MiS Seminar Series: Quantum Biology: radical pairs under the microscope
Speaker::Jonathan R. WOODWARD
Time: 12：00 - 13：00
Title: Quantum Biology: radical pairs under the microscope
Quantum mechanics is central to our understanding of both physics and chemistry, while in biology existing theories and models have largely treated biological systems as behaving according to the rules of classical physics. However, in recent years, across a range of different biological phenomena, scientists have started to understand that such a simplification may be masking some of biology’s most remarkable abilities, recently leading to the rise of a new interdisciplinary research area known as quantum biology.
I will begin the lecture with an introduction to this exciting new field and explain how some of the unique features of quantum mechanics can be manifest in real, functioning biological systems, far removed from the strict isolation and controlled conditions of a physics laboratory, and reveal how biology’s exploitation of these features can have a profound influence on how living organisms interact with and exploit their environments. By understanding how nature leverages these quantum advantages, we may unlock secrets to propel our own technological solutions to contemporary challenges.
In the 1970s, it was established that weak magnetic fields could alter chemical reactions proceeding through the formation of reaction intermediates known as spin-correlated radical pairs. The radical pair mechanism (RPM) is fundamentally quantum mechanical in nature, exploiting the properties of electron spin, and enables magnetic fields even as weak as that of the Earth’s to measurably affect chemical reaction rates and yields, despite the field inducing a change in energy of much less than the thermal energy.
The RPM is of particular interest in biology as it potentially lies at the heart of avian magnetoreception and similar abilities in many other animals. It has also been proposed as a potential mechanism of effects of electromagnetic fields on human health. It constitutes a true quantum biological phenomenon and has many potential future applications in biological sensing and imaging.
In the second part of the presentation I will introduce the radical pair mechanism and highlight some of its important characteristics before describing our research work in developing and employing microscope based approaches with sufficient time and spatial resolution and sensitivity to investigate RP spin and magnetic effects directly within living cells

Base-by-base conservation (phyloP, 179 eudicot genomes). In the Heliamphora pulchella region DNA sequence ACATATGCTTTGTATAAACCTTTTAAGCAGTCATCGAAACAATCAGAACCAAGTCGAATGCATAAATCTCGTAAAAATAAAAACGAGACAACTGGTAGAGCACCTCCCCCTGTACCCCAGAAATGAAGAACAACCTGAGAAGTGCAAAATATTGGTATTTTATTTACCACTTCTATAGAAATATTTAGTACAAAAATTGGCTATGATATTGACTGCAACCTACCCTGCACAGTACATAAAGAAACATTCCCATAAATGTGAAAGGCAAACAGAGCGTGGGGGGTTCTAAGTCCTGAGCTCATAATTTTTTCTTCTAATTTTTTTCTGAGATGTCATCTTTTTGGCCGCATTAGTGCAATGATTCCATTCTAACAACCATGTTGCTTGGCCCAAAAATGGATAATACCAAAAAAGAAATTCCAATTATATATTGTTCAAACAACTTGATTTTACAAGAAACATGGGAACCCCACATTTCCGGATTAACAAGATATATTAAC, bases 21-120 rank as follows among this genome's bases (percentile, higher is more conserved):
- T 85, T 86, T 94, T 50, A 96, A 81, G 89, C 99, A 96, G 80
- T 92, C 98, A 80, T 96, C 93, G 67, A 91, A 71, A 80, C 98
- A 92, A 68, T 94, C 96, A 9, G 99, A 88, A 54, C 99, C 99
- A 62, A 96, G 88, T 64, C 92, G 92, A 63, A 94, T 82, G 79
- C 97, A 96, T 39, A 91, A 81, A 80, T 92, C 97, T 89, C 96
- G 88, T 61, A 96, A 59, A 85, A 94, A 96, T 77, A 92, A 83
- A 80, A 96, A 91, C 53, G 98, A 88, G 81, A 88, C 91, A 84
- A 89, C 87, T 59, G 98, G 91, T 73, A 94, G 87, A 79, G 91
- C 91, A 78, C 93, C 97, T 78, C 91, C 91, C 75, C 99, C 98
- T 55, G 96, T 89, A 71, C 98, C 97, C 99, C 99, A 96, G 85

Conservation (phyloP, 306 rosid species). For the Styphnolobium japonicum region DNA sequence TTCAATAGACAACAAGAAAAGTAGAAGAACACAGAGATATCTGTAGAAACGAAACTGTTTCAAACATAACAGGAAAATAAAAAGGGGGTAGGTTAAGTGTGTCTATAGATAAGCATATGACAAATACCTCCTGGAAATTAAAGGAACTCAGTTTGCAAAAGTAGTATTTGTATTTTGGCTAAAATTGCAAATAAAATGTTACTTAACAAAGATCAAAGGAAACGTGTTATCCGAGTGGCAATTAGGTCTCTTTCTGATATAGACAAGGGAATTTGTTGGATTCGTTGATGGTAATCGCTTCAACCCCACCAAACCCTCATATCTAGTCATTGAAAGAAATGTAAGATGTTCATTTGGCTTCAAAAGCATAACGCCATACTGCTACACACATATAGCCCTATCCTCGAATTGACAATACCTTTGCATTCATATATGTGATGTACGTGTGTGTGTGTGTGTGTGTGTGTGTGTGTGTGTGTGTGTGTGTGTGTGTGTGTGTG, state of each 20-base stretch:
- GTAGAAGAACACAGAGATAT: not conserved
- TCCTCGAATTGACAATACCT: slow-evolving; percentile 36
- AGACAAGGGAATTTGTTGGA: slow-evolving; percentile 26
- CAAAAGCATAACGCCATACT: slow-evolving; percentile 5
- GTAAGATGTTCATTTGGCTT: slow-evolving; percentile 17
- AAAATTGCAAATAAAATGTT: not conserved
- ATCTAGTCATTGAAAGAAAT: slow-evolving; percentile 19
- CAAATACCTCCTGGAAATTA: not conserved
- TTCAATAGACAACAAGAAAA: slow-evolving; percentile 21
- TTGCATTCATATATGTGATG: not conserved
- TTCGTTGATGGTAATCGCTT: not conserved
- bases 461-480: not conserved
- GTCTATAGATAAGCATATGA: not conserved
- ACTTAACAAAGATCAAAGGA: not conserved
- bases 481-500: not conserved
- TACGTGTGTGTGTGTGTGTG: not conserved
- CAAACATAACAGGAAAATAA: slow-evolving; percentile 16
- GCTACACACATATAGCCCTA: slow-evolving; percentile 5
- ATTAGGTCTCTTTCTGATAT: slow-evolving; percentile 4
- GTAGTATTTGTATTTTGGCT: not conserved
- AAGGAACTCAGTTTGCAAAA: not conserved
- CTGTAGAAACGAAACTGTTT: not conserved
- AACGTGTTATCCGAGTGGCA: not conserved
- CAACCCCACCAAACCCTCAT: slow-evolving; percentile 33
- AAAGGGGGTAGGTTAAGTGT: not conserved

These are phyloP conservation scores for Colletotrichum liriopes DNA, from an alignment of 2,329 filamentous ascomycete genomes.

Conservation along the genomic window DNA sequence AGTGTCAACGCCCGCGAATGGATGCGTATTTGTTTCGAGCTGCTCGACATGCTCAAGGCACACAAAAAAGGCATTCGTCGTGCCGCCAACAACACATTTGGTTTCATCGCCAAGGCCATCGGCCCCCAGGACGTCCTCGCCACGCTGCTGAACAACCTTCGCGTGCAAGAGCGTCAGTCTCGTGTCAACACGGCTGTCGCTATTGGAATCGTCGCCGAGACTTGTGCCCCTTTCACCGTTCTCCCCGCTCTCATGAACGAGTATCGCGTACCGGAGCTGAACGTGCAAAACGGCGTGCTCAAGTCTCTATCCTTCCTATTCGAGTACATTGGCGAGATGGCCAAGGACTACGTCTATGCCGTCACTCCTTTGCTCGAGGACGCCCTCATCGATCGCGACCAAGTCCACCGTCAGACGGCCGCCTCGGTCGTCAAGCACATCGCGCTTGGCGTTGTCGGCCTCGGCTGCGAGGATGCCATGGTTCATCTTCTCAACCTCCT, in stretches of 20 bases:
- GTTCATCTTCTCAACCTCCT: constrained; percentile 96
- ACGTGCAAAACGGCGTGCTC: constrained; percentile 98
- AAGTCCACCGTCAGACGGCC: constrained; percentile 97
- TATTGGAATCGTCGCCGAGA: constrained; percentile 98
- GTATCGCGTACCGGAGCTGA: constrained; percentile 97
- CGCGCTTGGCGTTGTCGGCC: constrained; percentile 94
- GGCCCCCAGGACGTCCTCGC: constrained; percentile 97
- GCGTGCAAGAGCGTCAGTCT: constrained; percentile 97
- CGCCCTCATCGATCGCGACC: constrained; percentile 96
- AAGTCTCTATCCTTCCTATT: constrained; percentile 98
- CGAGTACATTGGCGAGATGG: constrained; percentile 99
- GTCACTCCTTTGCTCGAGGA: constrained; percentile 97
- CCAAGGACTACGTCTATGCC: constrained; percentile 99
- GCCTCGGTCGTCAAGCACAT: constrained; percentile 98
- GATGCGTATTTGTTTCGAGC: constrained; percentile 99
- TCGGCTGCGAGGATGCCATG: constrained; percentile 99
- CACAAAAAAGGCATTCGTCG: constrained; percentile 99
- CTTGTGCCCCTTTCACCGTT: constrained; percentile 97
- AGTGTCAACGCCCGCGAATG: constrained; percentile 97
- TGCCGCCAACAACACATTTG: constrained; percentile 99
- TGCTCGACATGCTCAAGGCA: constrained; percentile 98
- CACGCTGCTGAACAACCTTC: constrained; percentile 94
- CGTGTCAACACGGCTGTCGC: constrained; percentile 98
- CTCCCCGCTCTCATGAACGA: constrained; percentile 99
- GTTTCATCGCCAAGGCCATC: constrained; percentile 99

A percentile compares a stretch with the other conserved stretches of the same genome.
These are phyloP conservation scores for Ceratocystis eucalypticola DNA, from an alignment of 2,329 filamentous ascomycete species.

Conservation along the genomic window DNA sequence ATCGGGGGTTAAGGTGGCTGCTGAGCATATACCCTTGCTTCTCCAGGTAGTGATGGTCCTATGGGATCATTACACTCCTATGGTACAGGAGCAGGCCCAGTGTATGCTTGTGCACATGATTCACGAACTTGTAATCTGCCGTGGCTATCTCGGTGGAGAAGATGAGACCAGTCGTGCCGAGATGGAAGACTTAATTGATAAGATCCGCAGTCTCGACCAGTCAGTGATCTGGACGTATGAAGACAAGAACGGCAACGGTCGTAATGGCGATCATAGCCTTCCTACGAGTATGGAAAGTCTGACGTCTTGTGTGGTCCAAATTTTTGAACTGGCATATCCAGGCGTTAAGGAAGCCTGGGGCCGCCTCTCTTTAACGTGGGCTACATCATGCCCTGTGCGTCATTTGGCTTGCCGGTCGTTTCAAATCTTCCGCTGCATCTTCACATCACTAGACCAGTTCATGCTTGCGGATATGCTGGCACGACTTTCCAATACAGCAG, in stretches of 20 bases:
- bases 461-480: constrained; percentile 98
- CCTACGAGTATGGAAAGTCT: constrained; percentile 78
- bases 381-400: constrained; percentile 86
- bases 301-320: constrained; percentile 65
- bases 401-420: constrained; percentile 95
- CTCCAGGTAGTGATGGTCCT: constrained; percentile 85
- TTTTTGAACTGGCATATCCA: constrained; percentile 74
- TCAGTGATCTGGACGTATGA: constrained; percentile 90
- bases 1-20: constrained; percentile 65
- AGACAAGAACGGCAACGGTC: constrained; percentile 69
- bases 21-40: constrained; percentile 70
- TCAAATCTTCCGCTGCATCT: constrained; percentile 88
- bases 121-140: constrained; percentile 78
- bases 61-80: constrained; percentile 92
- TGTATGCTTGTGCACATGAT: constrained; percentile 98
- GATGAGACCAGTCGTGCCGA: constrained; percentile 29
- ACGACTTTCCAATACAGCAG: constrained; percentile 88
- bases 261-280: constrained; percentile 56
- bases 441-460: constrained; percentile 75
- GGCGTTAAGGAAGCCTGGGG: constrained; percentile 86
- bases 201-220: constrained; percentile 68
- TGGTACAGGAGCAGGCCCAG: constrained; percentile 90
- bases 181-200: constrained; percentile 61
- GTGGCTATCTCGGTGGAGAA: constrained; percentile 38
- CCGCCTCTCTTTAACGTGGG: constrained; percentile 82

Jonny is a professor in the Graduate School of Arts and Sciences at the University of Tokyo, Japan. His research centers on the unique properties of ‘Spin Correlated Radical Pairs (SCRPs),’ which are short-lived intermediates in a range of chemical and biological reactions, and due to their quantum mechanical properties, show reactivity that can be influenced by weak magnetic fields. This makes them one of the only known candidates capable of acting as a chemical or biological sensor of magnetic fields. Jonny's interdisciplinary research group develops new experimental methodologies to investigate the detailed properties and behaviour of photochemically generated SCRPs, starting from basic physics and applying these ideas to molecular and cell biology. He is particularly interested in the potential harmful or helpful effects of magnetic fields on the human body with an aim to characterize the roles played by SCRPs both in vitro and in vivo. Before joining the University of Tokyo in 2011, Jonny worked at Tokyo Institute of Technology (2008-2011) and before moving to Japan, established his research group at the University of Leicester in the UK (2001-2008) after postdoctoral fellowships at the University of Oxford, UK(2000-2001) and RIKEN (The Institute of Physical and Chemical Research), Japan (1998-2000). He obtained his DPhil in Physical Chemistry from the University of Oxford in 1998.